UCLA’s Viral Gymnastics

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Joy Herrera, Staff Writer

Most people’s view of gymnastics is linked to two key things: the Olympic Games and the terrible sexual abuse scandals that rocked the sport. However, the women in the University of California, Los Angeles (UCLA) gymnastics program have been working towards creating a new perception of gymnastics through their accessible and entertaining viral performances.

In 2018, Katelyn Ohashi went viral for her perfect 10 floor performance with UCLA gymnastics. The floor performance that Ohashi put together went viral as she incorporated her culture and unique style. The routine was set to instrumentals of Michael Jackson songs mashed together creatively and in perfect sync with her tumbling and skills.

Ohashi also incorporated contemporary popular dances into her floor routine. This was a delightful surprise to longtime fans of gymnastics, and managed to capture the attention of casual viewers. Ohashi’s charisma and general enjoyment of the sport drew people in and the attention of sponsors; the performance was featured in a Super Bowl advertisement.

“When my routine went viral in January, what stood out to people was that it was so joyful. People are so used to watching Olympic gymnastics, when you see more of the robotic, stiff gymnastics that is taken very, very seriously… I think the routine went viral because it was so relatable and people could feel joy watching it,” said Ohashi to ESPN.

Ohashi struggled throughout her life from her devotion to the sport. At times, the strain caused harm to her body and her self-esteem. She often felt the pressure to conform to the stereotypical image of a gymnast. The platform that she received after her video’s success amplified these criticisms to a larger stage, but it has also given her the chance to bring light to these issues and others.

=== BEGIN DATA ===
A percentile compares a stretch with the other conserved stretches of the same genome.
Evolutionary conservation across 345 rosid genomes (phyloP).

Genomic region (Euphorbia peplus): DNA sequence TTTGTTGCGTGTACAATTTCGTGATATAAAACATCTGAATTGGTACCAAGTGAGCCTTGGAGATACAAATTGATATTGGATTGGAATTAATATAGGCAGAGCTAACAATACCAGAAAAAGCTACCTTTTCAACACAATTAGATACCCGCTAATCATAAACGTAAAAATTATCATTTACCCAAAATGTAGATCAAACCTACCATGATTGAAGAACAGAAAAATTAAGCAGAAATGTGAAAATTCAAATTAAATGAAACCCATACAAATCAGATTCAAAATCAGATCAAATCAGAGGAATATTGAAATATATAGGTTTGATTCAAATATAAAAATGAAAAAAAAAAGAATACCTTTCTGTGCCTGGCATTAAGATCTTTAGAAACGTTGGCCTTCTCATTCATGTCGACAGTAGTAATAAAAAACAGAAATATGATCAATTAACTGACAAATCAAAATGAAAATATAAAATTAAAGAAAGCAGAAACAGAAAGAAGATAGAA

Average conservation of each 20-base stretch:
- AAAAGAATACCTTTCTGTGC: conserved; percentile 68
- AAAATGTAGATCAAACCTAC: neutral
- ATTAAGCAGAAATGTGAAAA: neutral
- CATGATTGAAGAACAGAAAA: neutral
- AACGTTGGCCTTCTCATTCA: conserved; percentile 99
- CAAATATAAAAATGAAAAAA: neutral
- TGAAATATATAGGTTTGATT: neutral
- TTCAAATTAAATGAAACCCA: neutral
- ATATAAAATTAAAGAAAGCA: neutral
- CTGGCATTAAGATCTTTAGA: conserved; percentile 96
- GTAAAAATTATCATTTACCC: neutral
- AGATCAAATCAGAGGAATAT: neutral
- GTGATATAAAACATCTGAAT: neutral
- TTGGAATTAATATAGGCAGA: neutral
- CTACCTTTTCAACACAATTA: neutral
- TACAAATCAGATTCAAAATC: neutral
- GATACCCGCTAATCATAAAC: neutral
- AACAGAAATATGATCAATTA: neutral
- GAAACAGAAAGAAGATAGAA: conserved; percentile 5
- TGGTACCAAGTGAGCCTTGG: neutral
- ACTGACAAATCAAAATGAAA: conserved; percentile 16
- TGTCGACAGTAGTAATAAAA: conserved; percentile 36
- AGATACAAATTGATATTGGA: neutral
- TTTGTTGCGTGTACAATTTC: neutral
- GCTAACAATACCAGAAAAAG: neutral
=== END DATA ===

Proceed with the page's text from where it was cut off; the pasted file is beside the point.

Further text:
Nia Dennis, another UCLA gymnast, has also gone viral twice for her floor routines. The first routine incorporated instrumentals from iconic Beyoncé songs and reached national attention when she appeared on The Ellen DeGeneres Show.

Almost one year later, she performed another amazing floor routine with the theme of “Black excellence.” In the wake of the George Floyd protests, Dennis wanted to take the time to spotlight other Black artists in her performance and take time to talk about social justice.

The viral performances of people like Katelyn Ohashi and Nia Dennis represent a new day for gymnastics, helping the sport to find a place in the hearts and minds of people by accepting the culture of the athletes. Their routines have brought joy to the sport beyond the stage of the Olympics. The success of athletes like Ohashi and Dennis signals a change in the culture of gymnastics, allowing for inclusivity and passion.

 

Photo courtesy of NYTIMES.COM